The L.E.D. Glowing Silver Surfer
A project by London based photographer Jacob Sutton.
Fashion photographer and filmmaker Jacob Sutton (www.jacobsutton.com/index.php) swaps the studio for the slopes of Tignes in the Rhône-Alpes region of south-eastern France, with a luminous after hours short starring Artec pro snowboarder William Hughes. The electrifying film sees Hughes light up the snow-covered French hills in a bespoke L.E.D.-enveloped suit courtesy of designer and electronics whizz John Spatcher.
I was really drawn to the idea of a lone character made of light surfing through darkness. I've always been excited by unusual ways of lighting things, so it seemed like an exciting idea to make the subject of the film the only light source.
Sutton, who has created work for the likes of Hermès, Burberry and The New York Times, spent three nights on a skidoo with his two Red Epic cameras at temperatures of -25C to snap Hughes carving effortlessly through the deep snow.
Filming in the suit was the most surreal thing I’ve done in 20 years of snowboarding. Luckily there was plenty of vin rouge to keep me warm, and Jacob’s enthusiasm kept everyone going through the cold nights.
The music is by shervin shaeri @ mutant jukebox, while NOWNESS.com, launched in 2010, is the editorially independent website of LVMH Moët Hennessy Louis Vuitton, the world’s leading luxury group. NOWNESS approached Jacob to make this kind of film months before the actual shooting, and Jacob came up with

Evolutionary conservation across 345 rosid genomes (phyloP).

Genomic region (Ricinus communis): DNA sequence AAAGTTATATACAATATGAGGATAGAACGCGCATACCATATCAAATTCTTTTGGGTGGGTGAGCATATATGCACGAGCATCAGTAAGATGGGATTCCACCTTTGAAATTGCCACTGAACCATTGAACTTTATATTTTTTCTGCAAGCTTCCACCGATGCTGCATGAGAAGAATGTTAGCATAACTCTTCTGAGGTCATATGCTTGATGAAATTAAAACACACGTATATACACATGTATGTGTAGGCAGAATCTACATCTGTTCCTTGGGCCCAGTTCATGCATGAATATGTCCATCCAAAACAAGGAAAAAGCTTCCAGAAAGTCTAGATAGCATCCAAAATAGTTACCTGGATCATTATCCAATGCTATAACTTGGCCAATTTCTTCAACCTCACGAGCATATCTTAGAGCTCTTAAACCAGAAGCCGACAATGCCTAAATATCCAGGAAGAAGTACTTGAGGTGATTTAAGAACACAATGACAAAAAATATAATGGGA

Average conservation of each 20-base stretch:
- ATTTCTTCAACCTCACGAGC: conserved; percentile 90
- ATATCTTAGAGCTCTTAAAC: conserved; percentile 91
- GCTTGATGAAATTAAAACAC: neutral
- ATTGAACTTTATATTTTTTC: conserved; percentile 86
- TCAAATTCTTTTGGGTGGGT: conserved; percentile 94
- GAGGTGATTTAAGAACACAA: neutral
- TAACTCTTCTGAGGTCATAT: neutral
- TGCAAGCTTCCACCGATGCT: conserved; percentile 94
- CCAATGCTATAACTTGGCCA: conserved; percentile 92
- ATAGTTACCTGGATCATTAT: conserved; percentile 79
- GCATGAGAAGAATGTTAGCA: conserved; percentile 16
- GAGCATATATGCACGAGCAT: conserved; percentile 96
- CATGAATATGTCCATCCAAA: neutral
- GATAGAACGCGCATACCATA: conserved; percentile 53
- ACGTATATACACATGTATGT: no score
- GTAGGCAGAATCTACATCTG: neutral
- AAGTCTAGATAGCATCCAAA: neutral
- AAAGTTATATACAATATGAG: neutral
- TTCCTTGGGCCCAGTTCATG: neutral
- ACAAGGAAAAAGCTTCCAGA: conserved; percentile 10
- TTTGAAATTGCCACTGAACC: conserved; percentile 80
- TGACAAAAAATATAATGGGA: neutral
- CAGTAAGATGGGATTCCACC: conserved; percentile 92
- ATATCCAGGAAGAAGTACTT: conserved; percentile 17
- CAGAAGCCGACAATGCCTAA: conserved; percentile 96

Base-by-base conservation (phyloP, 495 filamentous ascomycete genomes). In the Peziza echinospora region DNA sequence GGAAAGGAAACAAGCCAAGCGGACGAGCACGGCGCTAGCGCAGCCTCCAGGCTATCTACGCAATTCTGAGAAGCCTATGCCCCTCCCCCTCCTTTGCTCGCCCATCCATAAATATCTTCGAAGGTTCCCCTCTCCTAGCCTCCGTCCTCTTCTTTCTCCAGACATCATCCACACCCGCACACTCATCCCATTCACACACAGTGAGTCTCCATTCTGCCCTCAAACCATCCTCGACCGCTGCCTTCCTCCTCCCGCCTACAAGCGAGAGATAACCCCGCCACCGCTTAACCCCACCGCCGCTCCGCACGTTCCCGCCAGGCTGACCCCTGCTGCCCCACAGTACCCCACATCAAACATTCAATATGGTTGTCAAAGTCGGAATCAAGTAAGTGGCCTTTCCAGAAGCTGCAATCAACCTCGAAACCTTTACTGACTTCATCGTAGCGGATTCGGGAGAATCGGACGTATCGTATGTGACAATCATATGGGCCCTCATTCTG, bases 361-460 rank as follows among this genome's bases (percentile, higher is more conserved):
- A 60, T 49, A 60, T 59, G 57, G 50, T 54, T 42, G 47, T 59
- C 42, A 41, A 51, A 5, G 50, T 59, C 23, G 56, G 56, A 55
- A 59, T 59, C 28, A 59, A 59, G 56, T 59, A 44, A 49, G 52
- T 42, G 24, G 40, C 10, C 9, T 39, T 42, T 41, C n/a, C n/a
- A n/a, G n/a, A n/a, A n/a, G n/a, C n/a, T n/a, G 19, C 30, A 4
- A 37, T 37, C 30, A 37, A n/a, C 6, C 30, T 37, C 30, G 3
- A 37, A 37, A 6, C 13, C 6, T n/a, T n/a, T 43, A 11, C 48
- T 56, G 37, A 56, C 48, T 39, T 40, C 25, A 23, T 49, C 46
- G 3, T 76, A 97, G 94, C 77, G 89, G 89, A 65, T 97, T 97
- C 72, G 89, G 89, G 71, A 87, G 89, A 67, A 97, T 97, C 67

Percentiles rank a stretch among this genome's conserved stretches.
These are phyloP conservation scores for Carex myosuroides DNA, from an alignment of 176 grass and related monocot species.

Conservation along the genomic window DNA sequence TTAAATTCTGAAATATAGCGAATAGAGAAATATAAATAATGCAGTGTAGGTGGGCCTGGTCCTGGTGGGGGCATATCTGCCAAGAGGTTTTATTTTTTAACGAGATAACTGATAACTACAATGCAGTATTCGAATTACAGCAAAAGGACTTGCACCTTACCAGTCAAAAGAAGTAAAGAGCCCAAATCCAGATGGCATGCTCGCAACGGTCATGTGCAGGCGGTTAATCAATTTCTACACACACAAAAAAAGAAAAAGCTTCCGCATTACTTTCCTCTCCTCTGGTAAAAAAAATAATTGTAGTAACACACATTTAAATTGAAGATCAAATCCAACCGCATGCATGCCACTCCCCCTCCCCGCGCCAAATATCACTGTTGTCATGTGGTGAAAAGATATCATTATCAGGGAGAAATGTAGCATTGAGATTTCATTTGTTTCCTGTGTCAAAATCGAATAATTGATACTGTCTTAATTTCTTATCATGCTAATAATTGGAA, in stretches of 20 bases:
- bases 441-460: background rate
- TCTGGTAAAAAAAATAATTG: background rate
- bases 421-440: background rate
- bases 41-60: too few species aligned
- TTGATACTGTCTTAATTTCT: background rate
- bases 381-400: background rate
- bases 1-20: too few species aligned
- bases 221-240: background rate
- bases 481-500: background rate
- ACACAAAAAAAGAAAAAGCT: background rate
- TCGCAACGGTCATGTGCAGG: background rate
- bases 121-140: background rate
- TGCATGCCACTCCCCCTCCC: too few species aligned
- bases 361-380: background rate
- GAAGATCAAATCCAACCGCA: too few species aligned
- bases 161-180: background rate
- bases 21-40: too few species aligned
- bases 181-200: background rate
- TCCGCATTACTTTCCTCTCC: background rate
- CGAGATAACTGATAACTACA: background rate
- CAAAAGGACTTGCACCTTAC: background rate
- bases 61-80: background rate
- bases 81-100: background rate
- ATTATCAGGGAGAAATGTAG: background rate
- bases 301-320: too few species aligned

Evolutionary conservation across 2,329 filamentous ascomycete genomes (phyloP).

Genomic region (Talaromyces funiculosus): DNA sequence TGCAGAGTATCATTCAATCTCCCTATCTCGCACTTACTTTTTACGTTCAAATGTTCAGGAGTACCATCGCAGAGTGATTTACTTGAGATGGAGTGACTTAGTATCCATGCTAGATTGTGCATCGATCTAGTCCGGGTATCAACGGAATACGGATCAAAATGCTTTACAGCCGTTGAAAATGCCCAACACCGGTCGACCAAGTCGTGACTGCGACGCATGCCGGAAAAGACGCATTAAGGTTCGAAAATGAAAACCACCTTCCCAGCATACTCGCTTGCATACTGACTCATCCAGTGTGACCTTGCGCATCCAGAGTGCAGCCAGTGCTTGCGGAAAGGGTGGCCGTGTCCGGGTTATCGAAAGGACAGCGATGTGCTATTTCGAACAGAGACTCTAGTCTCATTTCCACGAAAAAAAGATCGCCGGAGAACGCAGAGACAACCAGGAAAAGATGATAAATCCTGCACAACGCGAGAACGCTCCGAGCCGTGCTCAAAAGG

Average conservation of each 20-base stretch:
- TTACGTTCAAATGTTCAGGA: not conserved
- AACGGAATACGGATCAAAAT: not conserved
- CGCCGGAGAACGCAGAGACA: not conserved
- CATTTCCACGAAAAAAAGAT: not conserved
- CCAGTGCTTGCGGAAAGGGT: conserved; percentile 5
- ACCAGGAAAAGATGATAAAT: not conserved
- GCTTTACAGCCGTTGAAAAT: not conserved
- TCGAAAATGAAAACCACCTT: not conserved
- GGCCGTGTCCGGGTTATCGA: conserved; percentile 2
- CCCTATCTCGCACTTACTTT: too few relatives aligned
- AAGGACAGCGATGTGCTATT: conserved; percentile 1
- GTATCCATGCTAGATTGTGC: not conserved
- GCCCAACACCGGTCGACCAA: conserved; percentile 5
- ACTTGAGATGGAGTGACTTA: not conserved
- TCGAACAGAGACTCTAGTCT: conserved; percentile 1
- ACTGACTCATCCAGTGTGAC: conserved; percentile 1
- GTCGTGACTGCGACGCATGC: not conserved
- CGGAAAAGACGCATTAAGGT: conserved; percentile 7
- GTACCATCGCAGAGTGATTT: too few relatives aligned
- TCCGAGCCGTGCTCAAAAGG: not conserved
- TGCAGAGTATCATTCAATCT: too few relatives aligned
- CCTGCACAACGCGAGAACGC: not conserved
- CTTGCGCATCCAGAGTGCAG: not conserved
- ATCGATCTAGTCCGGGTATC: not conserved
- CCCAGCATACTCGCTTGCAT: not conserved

... the idea of approaching snowboarding in a more textural aesthetic way that felt more emotive and expressive. I was really drawn to the idea of a lone character made of light surfing through darkness. I've always be excited by unusual ways of lighting things and it seemed like an exciting idea to make the subject of the film the only light source.
The shoot of course was really challenging, also because of the temperature around -25C. They shot for between 6-8 hours a night for three nights, using two skidoo's to ferry them up the slopes then two cameras followed Will (in the glowing suit) down the mountain, one hand held by James Sweet (snowboarding cameraman) and Jacob shot with one from the back of a skidoo.
Flat Cat productions produced the suit for Jacob, its an experimental technology and required quite a bit of testing with a number of prototypes. John Spatcher, Suit Designer, said about the project: "The initial design was for a suit with passive reflectors, using a tracking mobile light source. Several concepts were explored but trials indicated that contrast ratios between the subject and background would be unacceptable. Also, in practice, the changing distance between the light source and subject would vary the apparent luminosity of the subject. It was decided to actively illuminate the suit using led strips powered by batteries. First trials with the leds applied to the suit with 40mm pitch showed a castellated effect at the profile edges so the pitch was reduced to 25mm to partially eliminate this effect. Further trials indicated that this would be acceptable and the final design embodied this method. Suit fabrics were little problem, the main requirement being a smooth lint-free surface to ensure good adhesion for the led strips. Some research regarding battery energy at low temperatures and safety considerations during sport maneovres led to Nimh being chosen. Temperature tests at -18degC proved satisfactory. Leds are more efficient at low temperatures than warm ones. From the start of the project until delivery of a final suit just over 300 man-hours were expended." (from www.nowness.com)